When a genetic disease looms, we’re more like our parents than we’d like to believe—and when we become parents, that fear only grows.
Disney’s Frozen juggernaut has been criticized for “sexy walking.” But the roots of what’s wrong lie in Midwestern pageants, not hip-hop videos.
Years go by easier when there are 2,000 miles separating a father and son. Then an American flag turns up in your lap.
A family that relies on the satisfactions of the logical—calculus, physics, chemistry—finds itself haunted by ghosts.
Good books are frequently credited with being worth reading twice. But when was the last time anyone had time for that?
Across generations, when children can’t find their comfort objects—usually soft toys like blankets or favorite stuffed animals—all hell breaks loose.
A home birth begets a crash course in DIY medical waste disposal.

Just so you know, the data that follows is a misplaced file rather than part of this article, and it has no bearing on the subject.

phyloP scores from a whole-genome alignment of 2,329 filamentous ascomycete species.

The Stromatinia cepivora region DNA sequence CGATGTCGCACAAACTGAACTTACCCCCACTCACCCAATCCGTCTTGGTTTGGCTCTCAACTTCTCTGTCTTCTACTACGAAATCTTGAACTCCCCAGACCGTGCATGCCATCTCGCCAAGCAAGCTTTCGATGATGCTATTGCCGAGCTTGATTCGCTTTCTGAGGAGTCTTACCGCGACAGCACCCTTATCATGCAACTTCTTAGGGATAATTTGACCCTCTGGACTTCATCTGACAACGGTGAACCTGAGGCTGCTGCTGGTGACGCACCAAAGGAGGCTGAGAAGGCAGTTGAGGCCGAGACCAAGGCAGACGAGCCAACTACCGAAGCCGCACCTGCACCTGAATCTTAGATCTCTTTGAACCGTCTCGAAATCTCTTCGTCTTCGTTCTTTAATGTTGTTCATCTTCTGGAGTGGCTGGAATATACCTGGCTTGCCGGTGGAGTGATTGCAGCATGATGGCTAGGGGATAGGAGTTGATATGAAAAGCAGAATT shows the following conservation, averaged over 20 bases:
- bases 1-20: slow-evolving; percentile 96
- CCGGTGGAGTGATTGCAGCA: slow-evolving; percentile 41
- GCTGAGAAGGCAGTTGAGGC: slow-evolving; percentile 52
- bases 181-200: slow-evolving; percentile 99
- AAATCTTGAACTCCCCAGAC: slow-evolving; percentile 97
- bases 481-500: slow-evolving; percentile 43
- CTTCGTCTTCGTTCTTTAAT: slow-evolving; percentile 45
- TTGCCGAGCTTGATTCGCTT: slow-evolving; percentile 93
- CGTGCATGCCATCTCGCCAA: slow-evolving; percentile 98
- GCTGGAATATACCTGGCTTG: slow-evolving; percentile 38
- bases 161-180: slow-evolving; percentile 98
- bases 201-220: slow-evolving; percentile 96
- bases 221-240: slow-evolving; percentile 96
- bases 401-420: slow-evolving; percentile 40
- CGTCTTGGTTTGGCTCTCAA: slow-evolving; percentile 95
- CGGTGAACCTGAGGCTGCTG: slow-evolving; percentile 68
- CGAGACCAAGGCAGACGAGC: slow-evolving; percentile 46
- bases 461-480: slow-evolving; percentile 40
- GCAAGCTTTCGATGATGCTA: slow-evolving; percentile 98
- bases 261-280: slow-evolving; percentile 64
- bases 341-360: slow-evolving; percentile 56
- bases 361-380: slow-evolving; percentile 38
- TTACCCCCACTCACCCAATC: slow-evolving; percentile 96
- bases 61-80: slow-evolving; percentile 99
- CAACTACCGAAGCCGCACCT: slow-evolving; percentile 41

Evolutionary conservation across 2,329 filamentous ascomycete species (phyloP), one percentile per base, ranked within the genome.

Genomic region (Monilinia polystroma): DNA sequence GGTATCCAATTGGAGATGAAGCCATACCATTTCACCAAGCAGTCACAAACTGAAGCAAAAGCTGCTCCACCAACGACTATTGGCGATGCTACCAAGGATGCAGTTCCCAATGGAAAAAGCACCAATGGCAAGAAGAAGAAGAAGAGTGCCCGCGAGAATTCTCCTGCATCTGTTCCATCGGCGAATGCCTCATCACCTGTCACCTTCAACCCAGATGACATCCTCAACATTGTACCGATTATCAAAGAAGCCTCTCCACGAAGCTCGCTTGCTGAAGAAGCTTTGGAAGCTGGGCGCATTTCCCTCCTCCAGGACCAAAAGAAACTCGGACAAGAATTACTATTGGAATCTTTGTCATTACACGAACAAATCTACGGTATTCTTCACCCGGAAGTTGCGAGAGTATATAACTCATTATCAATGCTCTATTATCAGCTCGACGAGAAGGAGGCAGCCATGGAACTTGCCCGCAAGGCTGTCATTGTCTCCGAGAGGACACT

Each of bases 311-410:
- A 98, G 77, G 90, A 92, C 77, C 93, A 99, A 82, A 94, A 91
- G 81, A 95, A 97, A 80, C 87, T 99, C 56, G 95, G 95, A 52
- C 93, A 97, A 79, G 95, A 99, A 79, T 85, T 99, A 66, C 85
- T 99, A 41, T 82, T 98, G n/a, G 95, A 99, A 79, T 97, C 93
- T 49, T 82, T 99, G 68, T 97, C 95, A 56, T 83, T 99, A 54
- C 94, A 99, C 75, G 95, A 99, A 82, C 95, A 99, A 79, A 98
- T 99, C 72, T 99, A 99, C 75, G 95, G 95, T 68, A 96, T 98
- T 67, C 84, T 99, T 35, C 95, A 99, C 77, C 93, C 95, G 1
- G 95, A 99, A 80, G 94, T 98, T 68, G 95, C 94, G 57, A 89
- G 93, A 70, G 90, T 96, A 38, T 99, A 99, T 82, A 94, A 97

When illness erases the fine line between love and obsession.
Offered an opportunity to help a father reach out to his young daughter, a writer agrees to assist. But the challenge isn’t as simple as grammar and commas.
Ever since my dad got an iPad last year, he sees it fit to multitask: Read an article, and text me about it.
Thirty years ago, two friends created a vision of the future—a space opera put to tape—and buried it in a time capsule. Listening again today, it turns out we remember the past as it never quite was.
A newborn wavers between life and something else. For the father, a walk in the woods elucidates the struggle between nature and nurture.